SEC. 6. (a) Each Federal agency shall













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(1) utilize a systematic approach which will insure

the integration of antitrust law and policy in planning, in decisionmaking, and in other activities which may have an impact on competition;

(2) identify and develop, in consultation with the Attorney General and the Federal Trade Commission, methods and procedures, which will insure that antitrust laws and policies, and the promotion of competition, will

be facilitated and enhanced in planning, in decisionmaking, and in other activities; and

(3) make available to States, political subdivisions of States, institutions, and individuals advice, information, and assistance in restoring, maintaining, and enhancing competition in the marketplace at the local, regional, national, and international levels.

(b) Each Federal agency shall review its present statu19. tory authority for the purpose of determining whether there 20 are any deficiencies or inconsistencies which may prevent 21 full compliance with the purpose of this Act. Each such 22 agency shall recommend to the President and to the Con23 gress, not later than January 1, 1979, such measures as 24 may be necessary or appropriate to maximize the carrying 25 out of the purposes, policies, and provisions of this Act.


(c) Each Federal agency shall review and modify

2 prospectively its rules, regulations, policies, practices, and

3 procedures so as to have them conform to the purposes, 4 policies, and provisions of this Act.


(d) The Federal Trade Commission shall report an

6 nually to the President and the Congress on the degree to which Federal agencies have complied with the purposes of




this Act by fostering substantial and effective competition in

the economy. Such report may focus on the industries or 10 facets of industries, subject to regulation, that the Commis11 sion believes should be accorded priority consideration for 12 the purpose of promoting competition in the economy.

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14 SEC. 7. (a) (1) Nothing in this Act shall be deemed to 15 authorize or make lawful anything heretofore prohibited or 16 made illegal by the antitrust laws, nor to affect the applica17 bility of the penal provisions or the civil remedies therein. 18 provided.


(2) The provisions of this Act are in addition to and not 20 in lieu of the provisions of the antitrust laws, and no pro21 vision of this Act shall be deemed to grant immunity, or to

22 create defenses to actions, under the antitrust laws.


(3) Nothing in this Act shall be deemed to preclude

24 the intervention in any agency proceedings by any party, 25 including the Attorney General and the Federal Trade Com

1 mission, and nothing in this Act shall be deemed to preclude 2 the institution or maintenance of any action under the anti3 trust laws at any time.

4 (b) Effective on the date of enactment of this Act, the 5 last full paragraph of section 7 of the Act entitled "An Act 6 to supplement existing laws against unlawful restraints and 7 monopolies, and for other purposes", approved October 15, 8 1914 (15 U.S.C. 18), is repealed.

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SEC. 8. As used in this Act, the term—

(a) "Agency" means each authority of the Government of the United States as defined in section 551 of

title 5, United States Code, except the United States

Patent and Trademark Office.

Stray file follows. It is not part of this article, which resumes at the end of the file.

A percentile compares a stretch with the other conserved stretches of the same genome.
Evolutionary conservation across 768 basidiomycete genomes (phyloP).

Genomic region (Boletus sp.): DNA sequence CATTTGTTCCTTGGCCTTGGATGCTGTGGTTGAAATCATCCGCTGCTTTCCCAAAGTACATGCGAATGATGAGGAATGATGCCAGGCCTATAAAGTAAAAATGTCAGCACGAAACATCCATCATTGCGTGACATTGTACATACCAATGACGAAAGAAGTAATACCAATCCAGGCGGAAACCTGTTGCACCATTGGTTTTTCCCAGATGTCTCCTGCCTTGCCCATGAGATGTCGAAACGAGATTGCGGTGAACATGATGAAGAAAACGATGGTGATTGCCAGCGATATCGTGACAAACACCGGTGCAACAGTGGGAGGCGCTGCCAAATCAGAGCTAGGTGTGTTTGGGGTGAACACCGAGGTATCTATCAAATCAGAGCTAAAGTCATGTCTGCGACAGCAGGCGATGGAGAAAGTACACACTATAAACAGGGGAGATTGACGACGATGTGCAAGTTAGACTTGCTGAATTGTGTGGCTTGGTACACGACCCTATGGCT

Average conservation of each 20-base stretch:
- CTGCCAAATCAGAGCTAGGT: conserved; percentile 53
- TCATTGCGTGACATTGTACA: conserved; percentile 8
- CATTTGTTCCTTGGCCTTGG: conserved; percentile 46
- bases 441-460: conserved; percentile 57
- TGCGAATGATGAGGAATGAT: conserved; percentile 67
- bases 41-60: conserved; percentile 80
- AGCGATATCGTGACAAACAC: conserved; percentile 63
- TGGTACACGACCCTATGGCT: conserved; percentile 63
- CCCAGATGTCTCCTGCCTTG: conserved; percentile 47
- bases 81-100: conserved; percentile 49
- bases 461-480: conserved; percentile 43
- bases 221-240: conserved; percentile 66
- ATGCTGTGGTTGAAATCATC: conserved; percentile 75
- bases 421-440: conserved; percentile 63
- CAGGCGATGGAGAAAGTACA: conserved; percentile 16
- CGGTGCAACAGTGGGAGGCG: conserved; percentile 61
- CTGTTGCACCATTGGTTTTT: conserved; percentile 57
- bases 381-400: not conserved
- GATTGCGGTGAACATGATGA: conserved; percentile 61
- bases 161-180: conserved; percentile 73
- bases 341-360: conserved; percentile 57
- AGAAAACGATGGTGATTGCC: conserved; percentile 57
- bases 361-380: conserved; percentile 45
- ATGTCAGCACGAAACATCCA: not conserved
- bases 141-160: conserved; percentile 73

(b) "Action" includes the whole or a part of an agency rule, order, license, sanction, relief, or the equivalent or denial thereof, or failure to act as defined in

section 551 of title 5, United States Code.

(c) "Independent regulatory agencies" means the Interstate Commerce Commission, the Federal Power Commission, the Federal Communications Commission, the Securities and Exchange Commission, the Civil Aeronautics Board, the Federal Maritime Commission, and the Nuclear Regulatory Commission.

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SEC. 9. This Act shall become effective one hundred

3 and twenty days after the date of enactment, and shall apply

4 to all agency action not final at such time.




Congress should enact legislation to require increased consideration of competitive issues in regulatory decisionmaking. This legislation should adopt the principles

contained in S. 2625 which provide that where the effect of a regulatory action may be to substantially lessen competition, to tend to create a monopoly, or to create or maintain a situation involving a significant burden on competition, the agency could not approve such action unless it found that:


(a) such action is necessary to accomplish an
overriding statutory purpose of the agency;

(b) the anticompetitive effects of such action are
clearly outweighed by significant and reasonably
certain public benefits; and

(c) the objectives of the action and the overriding
statutory purpose cannot be substantially accom-
plished by alternative means having less anticom-
petitive effects.

The Need for a Broad Attack on Regulatory
Discretion and Inattention to Competition

A decision to impose regulatory limits on a particular industry generally does not address the question of the appropriate role of competition within the regulatory framework.


Traditional statutes often do little more than state broad public policy objectives, list the regulators' powers, and tell them to act "in the public interest." fact, the whole notion of precise standards and guidelines ran contrary to the early philosophy of administrative regulation which tended to rely on regulators' expertise. As a result, the anticompetitive and protectionist tendencies of regulation were left largely unchecked, 1/ and regulators

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